I often here pro-life people say that those who promote abortion, have abortions, or provide abortions “aren’t bad people.” “They mean well,” it’s said, “but they don’t understand the error of their ways.”
I agree, that may be so in some cases. We’ve all heard stories of people who genuinely had no idea what abortion actually involves and who stopped supporting it once they found out. We all know, however, that plenty of people on the pro-abortion side know perfectly well the thing they do.
So, when, almost reflexively, we hear ourselves say, “They’re not bad people,” or “They’re good people,” we might stop to ask ourselves whether that’s really true. What does it mean, after all, to be a good person or to be a bad person?
Pope St. John Paul II insisted that the moral quality of the acts we freely consent to perform determine our personal moral character. This is a technical way of saying that a good person is a person who performs good acts and a bad person is a person who performs bad acts. Advocating for something is a kind of act, as is promoting something on the one hand, or condemning and suppressing something on the other. So, on this basis, we can say that those who perform abortions, have abortions, promote abortions, or provide the means to obtain them or to support them, are bad people inasmuch as these are all bad acts. To undertake any of these acts knowingly and willingly is to become a bad person.
John Paul II’s position here is completely consistent with the constant teaching and tradition of the Church. He was insistent on this teaching because he saw that numerous moral theories (many of which he condemns as inconsistent with Catholic teaching in Veritatis splendor) disconnect the moral quality of the thing done from the moral character of the person who does it. Catholic teaching recognizes that there is always some relationship between the two. If I choose a bad thing, I choose to be bad.
Now, a person can object to John Paul II’s formula here and say that people are complicated. We’re not one thing or the other. We’re not all good or all bad, because the same person can perform any number of good acts here and bad acts there.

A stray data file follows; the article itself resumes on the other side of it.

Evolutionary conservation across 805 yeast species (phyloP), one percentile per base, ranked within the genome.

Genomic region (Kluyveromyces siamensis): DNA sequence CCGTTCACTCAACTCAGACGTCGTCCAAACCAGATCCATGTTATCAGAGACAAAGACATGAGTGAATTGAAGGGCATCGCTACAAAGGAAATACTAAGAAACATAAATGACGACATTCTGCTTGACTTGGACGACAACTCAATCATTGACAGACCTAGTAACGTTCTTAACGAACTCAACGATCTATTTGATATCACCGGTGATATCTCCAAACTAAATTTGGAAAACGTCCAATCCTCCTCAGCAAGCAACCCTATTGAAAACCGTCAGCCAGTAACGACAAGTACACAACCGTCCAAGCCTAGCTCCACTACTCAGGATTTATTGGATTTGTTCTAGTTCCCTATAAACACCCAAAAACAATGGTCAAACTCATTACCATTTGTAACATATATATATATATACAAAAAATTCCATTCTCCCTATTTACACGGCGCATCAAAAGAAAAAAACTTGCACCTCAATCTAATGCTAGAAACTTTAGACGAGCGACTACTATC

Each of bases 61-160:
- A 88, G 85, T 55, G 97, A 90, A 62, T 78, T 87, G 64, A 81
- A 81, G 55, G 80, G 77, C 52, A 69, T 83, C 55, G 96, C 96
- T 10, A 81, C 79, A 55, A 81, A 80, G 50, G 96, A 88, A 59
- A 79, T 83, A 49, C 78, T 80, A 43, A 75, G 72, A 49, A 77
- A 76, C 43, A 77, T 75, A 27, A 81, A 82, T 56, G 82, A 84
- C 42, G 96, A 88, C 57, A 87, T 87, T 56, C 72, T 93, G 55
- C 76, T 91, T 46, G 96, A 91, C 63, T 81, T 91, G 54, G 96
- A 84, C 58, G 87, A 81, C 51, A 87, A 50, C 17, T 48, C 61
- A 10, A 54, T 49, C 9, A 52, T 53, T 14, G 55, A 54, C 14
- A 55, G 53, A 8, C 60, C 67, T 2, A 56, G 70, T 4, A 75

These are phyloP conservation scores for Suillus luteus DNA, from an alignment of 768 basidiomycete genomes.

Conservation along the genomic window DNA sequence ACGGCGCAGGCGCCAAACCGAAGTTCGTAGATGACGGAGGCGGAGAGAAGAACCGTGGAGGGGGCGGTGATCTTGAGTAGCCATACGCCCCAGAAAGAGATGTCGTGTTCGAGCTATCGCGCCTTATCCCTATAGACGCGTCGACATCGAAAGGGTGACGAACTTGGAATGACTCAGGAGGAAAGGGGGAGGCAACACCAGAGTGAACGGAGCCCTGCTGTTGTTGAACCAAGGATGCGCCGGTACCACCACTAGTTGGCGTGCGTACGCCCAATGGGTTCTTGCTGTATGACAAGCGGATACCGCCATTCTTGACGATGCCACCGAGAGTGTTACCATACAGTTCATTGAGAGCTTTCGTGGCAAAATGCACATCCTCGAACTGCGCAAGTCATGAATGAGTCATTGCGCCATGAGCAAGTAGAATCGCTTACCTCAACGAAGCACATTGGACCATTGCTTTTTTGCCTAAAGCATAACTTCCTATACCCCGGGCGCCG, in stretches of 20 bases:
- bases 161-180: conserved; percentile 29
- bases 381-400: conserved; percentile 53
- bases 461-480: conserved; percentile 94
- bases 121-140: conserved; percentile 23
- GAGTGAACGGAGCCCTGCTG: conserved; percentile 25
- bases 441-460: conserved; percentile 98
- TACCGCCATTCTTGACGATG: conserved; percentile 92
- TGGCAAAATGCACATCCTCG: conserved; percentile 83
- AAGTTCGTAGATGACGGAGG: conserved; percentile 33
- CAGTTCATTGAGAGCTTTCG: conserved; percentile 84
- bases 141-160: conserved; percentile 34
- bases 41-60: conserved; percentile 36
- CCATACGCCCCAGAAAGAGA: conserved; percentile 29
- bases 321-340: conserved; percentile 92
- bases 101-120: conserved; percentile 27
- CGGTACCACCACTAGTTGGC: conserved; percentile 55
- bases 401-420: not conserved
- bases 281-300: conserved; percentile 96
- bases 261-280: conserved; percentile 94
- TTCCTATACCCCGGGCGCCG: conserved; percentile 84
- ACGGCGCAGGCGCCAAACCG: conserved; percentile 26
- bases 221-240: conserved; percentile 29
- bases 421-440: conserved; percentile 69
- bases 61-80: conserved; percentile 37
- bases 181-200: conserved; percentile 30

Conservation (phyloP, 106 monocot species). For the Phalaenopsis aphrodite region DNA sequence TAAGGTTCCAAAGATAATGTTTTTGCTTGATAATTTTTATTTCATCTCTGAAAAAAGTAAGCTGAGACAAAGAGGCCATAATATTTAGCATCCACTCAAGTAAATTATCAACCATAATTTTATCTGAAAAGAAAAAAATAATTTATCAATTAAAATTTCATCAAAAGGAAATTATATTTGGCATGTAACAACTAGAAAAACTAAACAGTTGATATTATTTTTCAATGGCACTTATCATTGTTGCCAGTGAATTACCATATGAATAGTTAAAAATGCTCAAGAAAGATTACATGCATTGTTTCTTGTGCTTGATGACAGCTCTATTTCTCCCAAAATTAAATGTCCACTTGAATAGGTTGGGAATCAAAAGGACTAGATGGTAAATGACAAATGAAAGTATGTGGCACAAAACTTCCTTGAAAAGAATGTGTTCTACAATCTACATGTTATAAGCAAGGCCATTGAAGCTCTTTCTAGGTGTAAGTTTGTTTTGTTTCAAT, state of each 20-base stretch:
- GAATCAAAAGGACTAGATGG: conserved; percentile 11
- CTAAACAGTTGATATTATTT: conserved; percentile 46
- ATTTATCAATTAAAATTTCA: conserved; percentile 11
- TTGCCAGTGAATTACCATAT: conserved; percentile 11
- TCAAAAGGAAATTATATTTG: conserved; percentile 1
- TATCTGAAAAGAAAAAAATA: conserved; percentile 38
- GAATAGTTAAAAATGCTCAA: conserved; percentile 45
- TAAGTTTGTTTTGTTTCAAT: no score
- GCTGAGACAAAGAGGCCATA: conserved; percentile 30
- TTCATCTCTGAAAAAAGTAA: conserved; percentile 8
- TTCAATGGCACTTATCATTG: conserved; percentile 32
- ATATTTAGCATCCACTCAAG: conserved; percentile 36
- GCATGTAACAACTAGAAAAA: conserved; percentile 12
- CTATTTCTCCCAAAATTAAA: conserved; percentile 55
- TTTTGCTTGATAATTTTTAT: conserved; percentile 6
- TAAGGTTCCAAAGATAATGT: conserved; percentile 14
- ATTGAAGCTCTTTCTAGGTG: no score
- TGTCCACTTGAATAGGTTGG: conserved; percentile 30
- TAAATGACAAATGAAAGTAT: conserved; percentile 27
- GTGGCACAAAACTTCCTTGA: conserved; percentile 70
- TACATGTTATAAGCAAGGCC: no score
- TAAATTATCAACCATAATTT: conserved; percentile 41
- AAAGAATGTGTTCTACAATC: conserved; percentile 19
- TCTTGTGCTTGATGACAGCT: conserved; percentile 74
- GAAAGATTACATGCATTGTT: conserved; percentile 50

True enough. But that objection rests upon a false assumption, namely, that if the quality of a person’s acts determines a person’s moral character, then each act has an equal effect on the person’s character. This view is a variant of Fundamental Option Theory, which John Paul II also condemned in Veritatis splendor. It amounts to a form of Pelagianism, wherein a person’s acts are aggregated over the course of his or her life to determine whether the person was on the good side or the bad side of things. Did the person mostly choose the good and God, who is the author of good, or did the person mostly choose evil? The answer to that question determines the person’s “fundamental option,” and it’s thus the definitive assessment of the person’s moral character.
John Paul II doesn’t think that way at all. Rather, he says that a person’s acts, once performed, don’t just disappear into the past. They remain a defining element of the person’s moral character. In each and every moral choice, a person confesses through his or her action what he or she most fundamentally values. Is it the good? Is it God? Or, on the other hand, is it this act, which is not compatible with God and can’t coexist with God in the same set of values?
On this model, it’s entirely possible to choose numerous intermediate goods that are compatible with God but also some other thing that isn’t. If we do that, our moral character isn’t really determined as good because of all the intermediate goods we chose but as evil because of the one, fundamentally defining choice of an evil object, which we preferred to God, and, only for that reason, moved away from God and toward that evil.
Once we understand this point, we can see very clearly why John Paul II was so insistent that penitents avoid resting on general statements of sin or selective, representative assertions of the kinds of things they’ve done. He maintained that the penitent is bound to confess each mortal sin in confession, repudiating it as such. His point is that we can’t hold on to one set of sins, nor even to a single particular sin, and claim, then, to turn back to God because we’ve decided that we don’t want to see ourselves as sinners. We need conversion of heart. And that means resolving, however unconfidently as weak and fallen human beings, to leave every sin behind and turn back to God as the unifying good we value above all else.
So, if we choose bad things, if we do bad things, if we promote bad things, if we support bad things, if we help people do bad things, we’re bad people. We might be bad people who do a lot of good things. We can even be interesting conversationalists with lots of friends. But our values, confessed in our acts, are fundamentally disordered. If that’s the case, we’re not good people.
Those on the pro-abortion side of the debate, then, if they’re informed, are bad people. Those on the pro-life side might also be bad people, of course, because they, too, might have their irreconcilable differences with God. But that’s a separate question. We’d have to look further than the question of abortion to determine that a pro-life person is a bad person. We don’t have to do that with a pro-abortion person. Abortion is evil, so advocating for it or participating in it makes you a bad person.